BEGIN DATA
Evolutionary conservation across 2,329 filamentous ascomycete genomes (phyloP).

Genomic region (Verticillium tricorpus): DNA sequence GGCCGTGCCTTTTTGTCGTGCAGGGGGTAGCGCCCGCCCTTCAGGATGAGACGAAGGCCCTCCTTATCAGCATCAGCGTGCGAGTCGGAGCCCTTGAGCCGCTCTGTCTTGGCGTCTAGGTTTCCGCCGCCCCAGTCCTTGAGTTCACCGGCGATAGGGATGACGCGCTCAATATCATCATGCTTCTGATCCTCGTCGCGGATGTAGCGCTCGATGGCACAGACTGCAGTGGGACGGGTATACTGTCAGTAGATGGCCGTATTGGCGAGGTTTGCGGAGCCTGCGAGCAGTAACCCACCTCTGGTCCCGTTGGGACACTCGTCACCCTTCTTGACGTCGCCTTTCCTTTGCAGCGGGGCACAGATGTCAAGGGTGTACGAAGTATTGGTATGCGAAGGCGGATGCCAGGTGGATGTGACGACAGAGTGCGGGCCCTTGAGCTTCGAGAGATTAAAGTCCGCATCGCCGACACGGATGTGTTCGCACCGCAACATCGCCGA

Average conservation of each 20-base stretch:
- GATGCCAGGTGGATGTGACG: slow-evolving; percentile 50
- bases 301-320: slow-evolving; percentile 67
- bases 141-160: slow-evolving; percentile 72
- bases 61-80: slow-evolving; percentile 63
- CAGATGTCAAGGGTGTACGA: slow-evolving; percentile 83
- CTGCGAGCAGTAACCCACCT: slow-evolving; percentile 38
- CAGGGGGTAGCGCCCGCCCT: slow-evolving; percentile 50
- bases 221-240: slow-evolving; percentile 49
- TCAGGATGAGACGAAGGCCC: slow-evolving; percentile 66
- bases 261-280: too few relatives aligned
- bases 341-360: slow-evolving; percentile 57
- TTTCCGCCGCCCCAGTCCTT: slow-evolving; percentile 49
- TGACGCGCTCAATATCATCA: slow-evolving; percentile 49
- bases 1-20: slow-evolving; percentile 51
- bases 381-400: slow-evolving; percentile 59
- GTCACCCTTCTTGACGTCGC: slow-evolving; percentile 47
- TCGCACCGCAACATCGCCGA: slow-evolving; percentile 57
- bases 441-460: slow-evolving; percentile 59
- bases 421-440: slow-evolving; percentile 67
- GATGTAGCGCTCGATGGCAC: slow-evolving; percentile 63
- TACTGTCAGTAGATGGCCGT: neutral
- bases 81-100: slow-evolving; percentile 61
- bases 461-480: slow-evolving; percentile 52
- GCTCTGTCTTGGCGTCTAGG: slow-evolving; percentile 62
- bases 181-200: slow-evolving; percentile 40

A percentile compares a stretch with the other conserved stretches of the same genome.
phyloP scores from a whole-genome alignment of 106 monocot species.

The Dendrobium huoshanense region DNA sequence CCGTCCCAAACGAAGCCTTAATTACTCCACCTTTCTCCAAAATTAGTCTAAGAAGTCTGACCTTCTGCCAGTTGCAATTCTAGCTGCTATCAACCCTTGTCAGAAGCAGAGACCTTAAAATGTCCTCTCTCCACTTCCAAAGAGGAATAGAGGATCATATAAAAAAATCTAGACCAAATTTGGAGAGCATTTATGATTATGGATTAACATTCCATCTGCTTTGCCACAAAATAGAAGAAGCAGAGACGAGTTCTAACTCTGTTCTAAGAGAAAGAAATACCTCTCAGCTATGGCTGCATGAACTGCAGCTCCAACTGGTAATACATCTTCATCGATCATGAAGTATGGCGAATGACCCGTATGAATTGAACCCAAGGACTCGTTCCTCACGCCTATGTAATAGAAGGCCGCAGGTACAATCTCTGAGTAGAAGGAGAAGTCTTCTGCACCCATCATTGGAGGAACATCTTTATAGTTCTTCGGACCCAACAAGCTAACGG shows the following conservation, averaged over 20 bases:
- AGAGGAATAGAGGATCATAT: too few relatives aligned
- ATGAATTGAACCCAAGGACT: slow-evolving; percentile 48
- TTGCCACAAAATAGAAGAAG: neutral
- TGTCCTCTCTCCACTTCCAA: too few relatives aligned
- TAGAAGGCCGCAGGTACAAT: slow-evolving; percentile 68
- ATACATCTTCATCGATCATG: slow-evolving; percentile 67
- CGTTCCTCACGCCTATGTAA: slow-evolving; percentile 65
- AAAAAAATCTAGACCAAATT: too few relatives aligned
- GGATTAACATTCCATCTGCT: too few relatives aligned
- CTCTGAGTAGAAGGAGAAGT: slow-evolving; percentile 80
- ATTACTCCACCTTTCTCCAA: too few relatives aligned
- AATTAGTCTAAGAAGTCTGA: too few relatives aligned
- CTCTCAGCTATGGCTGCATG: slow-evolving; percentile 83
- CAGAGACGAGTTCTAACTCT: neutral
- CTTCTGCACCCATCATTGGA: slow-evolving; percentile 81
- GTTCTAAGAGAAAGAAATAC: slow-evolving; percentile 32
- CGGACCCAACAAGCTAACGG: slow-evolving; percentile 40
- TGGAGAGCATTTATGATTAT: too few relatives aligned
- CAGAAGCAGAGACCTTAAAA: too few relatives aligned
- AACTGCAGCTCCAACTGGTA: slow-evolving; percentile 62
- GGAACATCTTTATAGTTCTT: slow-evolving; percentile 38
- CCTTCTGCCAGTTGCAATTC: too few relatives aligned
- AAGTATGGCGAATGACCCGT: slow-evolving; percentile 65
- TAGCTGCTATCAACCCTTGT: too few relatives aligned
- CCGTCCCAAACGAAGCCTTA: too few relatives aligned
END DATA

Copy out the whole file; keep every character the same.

Evolutionary conservation across 2,329 filamentous ascomycete genomes (phyloP).

Genomic region (Verticillium tricorpus): DNA sequence GGCCGTGCCTTTTTGTCGTGCAGGGGGTAGCGCCCGCCCTTCAGGATGAGACGAAGGCCCTCCTTATCAGCATCAGCGTGCGAGTCGGAGCCCTTGAGCCGCTCTGTCTTGGCGTCTAGGTTTCCGCCGCCCCAGTCCTTGAGTTCACCGGCGATAGGGATGACGCGCTCAATATCATCATGCTTCTGATCCTCGTCGCGGATGTAGCGCTCGATGGCACAGACTGCAGTGGGACGGGTATACTGTCAGTAGATGGCCGTATTGGCGAGGTTTGCGGAGCCTGCGAGCAGTAACCCACCTCTGGTCCCGTTGGGACACTCGTCACCCTTCTTGACGTCGCCTTTCCTTTGCAGCGGGGCACAGATGTCAAGGGTGTACGAAGTATTGGTATGCGAAGGCGGATGCCAGGTGGATGTGACGACAGAGTGCGGGCCCTTGAGCTTCGAGAGATTAAAGTCCGCATCGCCGACACGGATGTGTTCGCACCGCAACATCGCCGA

Average conservation of each 20-base stretch:
- GATGCCAGGTGGATGTGACG: slow-evolving; percentile 50
- bases 301-320: slow-evolving; percentile 67
- bases 141-160: slow-evolving; percentile 72
- bases 61-80: slow-evolving; percentile 63
- CAGATGTCAAGGGTGTACGA: slow-evolving; percentile 83
- CTGCGAGCAGTAACCCACCT: slow-evolving; percentile 38
- CAGGGGGTAGCGCCCGCCCT: slow-evolving; percentile 50
- bases 221-240: slow-evolving; percentile 49
- TCAGGATGAGACGAAGGCCC: slow-evolving; percentile 66
- bases 261-280: too few relatives aligned
- bases 341-360: slow-evolving; percentile 57
- TTTCCGCCGCCCCAGTCCTT: slow-evolving; percentile 49
- TGACGCGCTCAATATCATCA: slow-evolving; percentile 49
- bases 1-20: slow-evolving; percentile 51
- bases 381-400: slow-evolving; percentile 59
- GTCACCCTTCTTGACGTCGC: slow-evolving; percentile 47
- TCGCACCGCAACATCGCCGA: slow-evolving; percentile 57
- bases 441-460: slow-evolving; percentile 59
- bases 421-440: slow-evolving; percentile 67
- GATGTAGCGCTCGATGGCAC: slow-evolving; percentile 63
- TACTGTCAGTAGATGGCCGT: neutral
- bases 81-100: slow-evolving; percentile 61
- bases 461-480: slow-evolving; percentile 52
- GCTCTGTCTTGGCGTCTAGG: slow-evolving; percentile 62
- bases 181-200: slow-evolving; percentile 40

A percentile compares a stretch with the other conserved stretches of the same genome.
phyloP scores from a whole-genome alignment of 106 monocot species.

The Dendrobium huoshanense region DNA sequence CCGTCCCAAACGAAGCCTTAATTACTCCACCTTTCTCCAAAATTAGTCTAAGAAGTCTGACCTTCTGCCAGTTGCAATTCTAGCTGCTATCAACCCTTGTCAGAAGCAGAGACCTTAAAATGTCCTCTCTCCACTTCCAAAGAGGAATAGAGGATCATATAAAAAAATCTAGACCAAATTTGGAGAGCATTTATGATTATGGATTAACATTCCATCTGCTTTGCCACAAAATAGAAGAAGCAGAGACGAGTTCTAACTCTGTTCTAAGAGAAAGAAATACCTCTCAGCTATGGCTGCATGAACTGCAGCTCCAACTGGTAATACATCTTCATCGATCATGAAGTATGGCGAATGACCCGTATGAATTGAACCCAAGGACTCGTTCCTCACGCCTATGTAATAGAAGGCCGCAGGTACAATCTCTGAGTAGAAGGAGAAGTCTTCTGCACCCATCATTGGAGGAACATCTTTATAGTTCTTCGGACCCAACAAGCTAACGG shows the following conservation, averaged over 20 bases:
- AGAGGAATAGAGGATCATAT: too few relatives aligned
- ATGAATTGAACCCAAGGACT: slow-evolving; percentile 48
- TTGCCACAAAATAGAAGAAG: neutral
- TGTCCTCTCTCCACTTCCAA: too few relatives aligned
- TAGAAGGCCGCAGGTACAAT: slow-evolving; percentile 68
- ATACATCTTCATCGATCATG: slow-evolving; percentile 67
- CGTTCCTCACGCCTATGTAA: slow-evolving; percentile 65
- AAAAAAATCTAGACCAAATT: too few relatives aligned
- GGATTAACATTCCATCTGCT: too few relatives aligned
- CTCTGAGTAGAAGGAGAAGT: slow-evolving; percentile 80
- ATTACTCCACCTTTCTCCAA: too few relatives aligned
- AATTAGTCTAAGAAGTCTGA: too few relatives aligned
- CTCTCAGCTATGGCTGCATG: slow-evolving; percentile 83
- CAGAGACGAGTTCTAACTCT: neutral
- CTTCTGCACCCATCATTGGA: slow-evolving; percentile 81
- GTTCTAAGAGAAAGAAATAC: slow-evolving; percentile 32
- CGGACCCAACAAGCTAACGG: slow-evolving; percentile 40
- TGGAGAGCATTTATGATTAT: too few relatives aligned
- CAGAAGCAGAGACCTTAAAA: too few relatives aligned
- AACTGCAGCTCCAACTGGTA: slow-evolving; percentile 62
- GGAACATCTTTATAGTTCTT: slow-evolving; percentile 38
- CCTTCTGCCAGTTGCAATTC: too few relatives aligned
- AAGTATGGCGAATGACCCGT: slow-evolving; percentile 65
- TAGCTGCTATCAACCCTTGT: too few relatives aligned
- CCGTCCCAAACGAAGCCTTA: too few relatives aligned